Peter-Joey Pham had a plan.
After reading that Nick Johnson, America’s first Pokémon Go master, was leaving for a worldwide trip to catch the three monsters that are only available internationally, Pham decided to book his own global Pokémon adventure.
He shared his story with Business Insider, and it’s a doozy.
Last week, he booked a last-minute flight from Manhattan, where he works in finance, to Sydney, Australia, to catch the regionally exclusive Kangaskhan.
Then, he talked himself out of it.
But his coworkers wouldn’t let him stop before he even began. So on Friday, July 29th, Pham ended up at New York’s Kennedy airport, waiting for his flight to Sydney, at the same time Johnson was at the same airport waiting for a flight to Paris in his quest for Mr. Mime.
Pham’s plan was both simple and a little insane: He couldn’t take a lot of time off from work. So he planned an itinerary that would leave him 14 hours to catch Kangaskhan in Sydney, 10 hours to catch Farfetch’d in Tokyo, and 12 hours to get Mr. Mime in London.
“I had a high degree of confidence that I could do it at the time I booked based on my research regarding nests (typical MIT grad),” Pham writes in an email to Business Insider. “Roughly 10 hours to catch one Pokémon at a given nest, sounds reasonable right?”
He wasn’t expecting to beat Johnson to total Pokémon mastery, but thought it might be fun to spark a good-natured rivalry.
It didn’t work out that way. At all.
Australian Pokémon adventure
The problems began at the airport: At the terminal he realised that he wasn’t sure if his phone would work in Australia, which would make playing Pokémon Go impossible. So he tried to cancel his tickets. They told him he couldn’t cancel after he checked in, so he decided that he had to get on the flight, or sacrifice the $1,000 or so he spent on last-minute tickets to Sydney.
It was only then, as he was about to get on the plane, that he told his long-distance girlfriend for the first time that he was going on a worldwide Pokémon adventure with only a 30-pound backpack for company.
“[She] is in denial that I am actually travelling. After I send her my itinerary, after the shock settles, a quick fight ensues but the argument is cut off thanks to lift off,” Pham writes.
He got off the plane at 8AM Sydney time to find that he had 2G internet service, which isn’t fast, but fast enough for the game. He rented a bike and went cruising for Kangaskhan over and around Sydney’s many hills and through a beachside cemetary, only to find…nothing. By this time, his long-distance girlfriend had come around and was cheering him on.
Exhausted, and realising his bike wasn’t worth much against Sydney’s hills as he shuffled between Pokémon hotspots like Burrows Park and Bonte Park, he returned the bike.
Then he got hit by a car.
“The accident is serious enough that I can barely move for several minutes and pain pierces through my arm and shoulder every time I try move my right arm (still hurts as I type this),” Pham says. “I think to myself, I could have died searching for Pokemon…what has my life arrived to.”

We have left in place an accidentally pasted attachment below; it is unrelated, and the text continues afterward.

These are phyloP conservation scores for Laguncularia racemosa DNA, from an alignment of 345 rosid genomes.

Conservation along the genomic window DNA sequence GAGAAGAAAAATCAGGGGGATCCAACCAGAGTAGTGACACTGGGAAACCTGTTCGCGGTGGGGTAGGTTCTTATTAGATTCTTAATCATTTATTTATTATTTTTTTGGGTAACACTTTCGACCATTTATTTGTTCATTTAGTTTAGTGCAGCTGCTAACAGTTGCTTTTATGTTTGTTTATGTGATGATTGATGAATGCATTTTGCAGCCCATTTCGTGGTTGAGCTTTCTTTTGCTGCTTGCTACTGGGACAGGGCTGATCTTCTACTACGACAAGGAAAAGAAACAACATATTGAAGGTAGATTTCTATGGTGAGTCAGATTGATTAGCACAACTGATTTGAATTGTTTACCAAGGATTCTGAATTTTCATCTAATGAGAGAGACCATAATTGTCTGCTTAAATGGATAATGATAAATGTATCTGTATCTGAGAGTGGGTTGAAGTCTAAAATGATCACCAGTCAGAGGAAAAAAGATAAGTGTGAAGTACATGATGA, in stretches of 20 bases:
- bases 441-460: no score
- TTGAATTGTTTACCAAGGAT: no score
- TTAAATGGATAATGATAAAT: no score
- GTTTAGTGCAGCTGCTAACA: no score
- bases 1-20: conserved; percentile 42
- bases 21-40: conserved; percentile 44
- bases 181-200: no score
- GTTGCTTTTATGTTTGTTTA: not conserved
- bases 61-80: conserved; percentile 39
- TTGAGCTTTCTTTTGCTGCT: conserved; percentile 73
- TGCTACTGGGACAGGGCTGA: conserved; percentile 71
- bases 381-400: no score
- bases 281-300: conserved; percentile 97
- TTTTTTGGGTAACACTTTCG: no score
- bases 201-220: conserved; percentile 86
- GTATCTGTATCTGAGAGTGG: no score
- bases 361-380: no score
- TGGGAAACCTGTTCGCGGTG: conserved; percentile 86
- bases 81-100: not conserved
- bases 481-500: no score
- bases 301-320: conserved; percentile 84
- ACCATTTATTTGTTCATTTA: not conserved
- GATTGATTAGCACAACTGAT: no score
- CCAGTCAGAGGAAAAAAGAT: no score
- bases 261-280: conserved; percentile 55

In pain, but not willing to give up just yet, Pham dragged himself to Sydney’s Crystal Street, where he ran into a gaggle of fellow trainers also looking for the elusive Kangaskhan.
Those players informed him that Niantic, the developers of Pokémon Go, had reshuffled the areas where Pokémon appear, all over the world. Which means that they literally couldn’t tell him where Kangaskhan might be. It was the same story over by the Sydney Opera House.
Wait. WHAT. I had spent thousands of dollars, travelled thousands of miles to catch these imaginary electronic monsters that no longer were in the places I had researched. I am in an unknown city, have bruises and cuts all over my body, can barely move my right arm and am struggling to carry my ever growing heavy pack. And I had less than 5 hours before my flight to Tokyo.
Totally revulsed at the idea of repeating this process all over again, Pham decided to cancel his flight to Tokyo, book a hotel in Sydney, and be a tourist, rather than spend all that money to repeat this physically gruelling process.
“How different Sydney was without a 30lb pack and you aren’t interviewing randos about a kangaroo,” Pham jokes.
And then, on his way back to the Sydney airport, he found and caught a Kangaskhan — right at the last possible minute. It was only a CP125, which is pretty weak, but he didn’t care.
“I let out a roar and a guy across the street laughs and tells me he got him too. I run over to him and tell him my story and he stares at me in disbelief,” Pham writes.
So Pham is going to spend a little time in Honolulu before he heads back to New York City.
Still, with 143 Pokémon caught, he’s currently tied with Johnson, who caught Mr. Mime in Paris over the weekend. So it wasn’t a total loss, by his reckoning, and he says he has no regrets.
“As I am making my way through customs, I can’t help but smile. I am exhausted, dirty, with possible broken bones, pain shooting everywhere and thousands of dollars on my credit card bill to account for…but I did it, I got my fake, electronic, armoured kangaroo,” Pham says.
He says he wishes Johnson well as he continues his international journey. Johnson is en route to Hong Kong for his own Farfetch’d, after which he’ll head to Sydney, which delivered such a beat-down to Pham.
Still, Pham has two final thoughts on Pokémon Go and the urge to travel around the world to catch ’em all.
First: “I would advise anyone thinking of doing this to contact me immediately. Me and your significant others will proceed to destroy your passport and hide your credit cards.”
And second: “I have no intention of resuming this or touching this god forsaken app for a VERY long time.”